Once again, we have another design choice to make, as Bumblebee comes with two different license plates. One refers to the 1984 cartoon that featured the character (BMBL84), and the other references a rebuild of the robot during the Transformers story arc, transforming Bumblebee into Goldbug (GLDBUG).

With bag 9, we complete the hood of the Beetle, capable of splitting down the center to separate the bot’s feet. As mentioned before, we can choose to put a 2×2 Autobots tile here, or leave it blank. I do appreciate how close to an edge these tiles are, allowing for fairly easy swap-out on the finished model.

Finally, we finish the model with bag 10, adding on the vehicle’s tires, and constructing Bumblebee’s weapon of choice and the Transformers statistics placard. True to character, what the ‘Bee lacks in firepower, he makes up for in courage!

The transformation

The rest of the instructions from here on out detail how to change Bumblebee from car-mode to robot-mode. While I won’t go through an entire play-by-play with comments on each section, I’ll lay out the sequence of thumbnails showing the process. As there are some tricky parts to this, I recommend using the instructions during your first few times, for sure!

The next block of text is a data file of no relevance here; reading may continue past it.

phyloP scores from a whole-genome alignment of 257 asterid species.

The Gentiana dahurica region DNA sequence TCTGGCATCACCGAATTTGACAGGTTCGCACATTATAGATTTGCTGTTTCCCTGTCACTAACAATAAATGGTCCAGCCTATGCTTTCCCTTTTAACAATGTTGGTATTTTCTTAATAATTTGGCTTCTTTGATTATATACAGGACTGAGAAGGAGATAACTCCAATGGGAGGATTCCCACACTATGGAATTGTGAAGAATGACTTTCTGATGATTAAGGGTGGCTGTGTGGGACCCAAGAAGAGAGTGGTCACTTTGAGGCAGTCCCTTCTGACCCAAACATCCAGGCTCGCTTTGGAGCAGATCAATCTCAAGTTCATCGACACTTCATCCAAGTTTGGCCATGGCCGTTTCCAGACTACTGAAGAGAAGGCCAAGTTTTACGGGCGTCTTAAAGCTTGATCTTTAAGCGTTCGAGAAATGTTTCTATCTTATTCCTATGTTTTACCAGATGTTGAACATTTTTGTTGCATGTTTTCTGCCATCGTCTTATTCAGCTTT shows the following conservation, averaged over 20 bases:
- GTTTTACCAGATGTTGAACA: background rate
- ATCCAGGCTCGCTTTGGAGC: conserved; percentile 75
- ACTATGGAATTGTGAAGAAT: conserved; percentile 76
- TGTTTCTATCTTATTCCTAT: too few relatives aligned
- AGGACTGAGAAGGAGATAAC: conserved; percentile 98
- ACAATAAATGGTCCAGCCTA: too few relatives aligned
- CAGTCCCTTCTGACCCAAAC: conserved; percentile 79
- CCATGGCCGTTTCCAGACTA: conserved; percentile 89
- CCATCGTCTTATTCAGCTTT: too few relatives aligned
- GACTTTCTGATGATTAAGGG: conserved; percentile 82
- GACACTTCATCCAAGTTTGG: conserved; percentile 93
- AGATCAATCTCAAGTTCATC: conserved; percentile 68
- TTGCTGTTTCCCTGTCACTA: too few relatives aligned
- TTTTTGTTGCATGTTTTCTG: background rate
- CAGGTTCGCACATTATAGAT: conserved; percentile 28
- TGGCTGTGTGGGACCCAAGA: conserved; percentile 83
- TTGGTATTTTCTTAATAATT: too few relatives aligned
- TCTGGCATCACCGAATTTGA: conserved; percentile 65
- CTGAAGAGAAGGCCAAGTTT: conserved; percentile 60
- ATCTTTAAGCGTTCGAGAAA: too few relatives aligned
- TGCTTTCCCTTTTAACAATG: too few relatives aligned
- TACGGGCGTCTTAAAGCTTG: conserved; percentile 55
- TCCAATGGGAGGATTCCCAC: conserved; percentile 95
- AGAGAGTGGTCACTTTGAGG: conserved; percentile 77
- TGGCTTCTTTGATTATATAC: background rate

New parts

I wasn’t expecting to get some new parts added to my collection thanks to this Transformer, but the bot provided a pair of new-to-me pieces worth talking about. The quarter-circle curved slope in yellow fills yet another gap in the effort to make a LEGO circle of any size. It feels perfect for mudguards, just as it’s used in this set. The other part, a Technic beam with click hinges on each side, feels like the stuff that mechs are made of! I see humanoid and non-humanoid possibilities in this poseable part.

The finished model

Once assembled and transformed, Bumblebee is the spitting image of the Transformer I remember from my childhood. I appreciate the detail in recreating not only the overall look of the action figure, but also the transformation process from what I can remember. But much like the 90’s model in my memory, the transformation process doesn’t feel as crisp. I’m left with a lot of moveable flappy bits afterward; things that collide with my hands when I try to play with the toy. But I fear I’m getting ahead of myself with all these opinions….

Conclusions and recommendations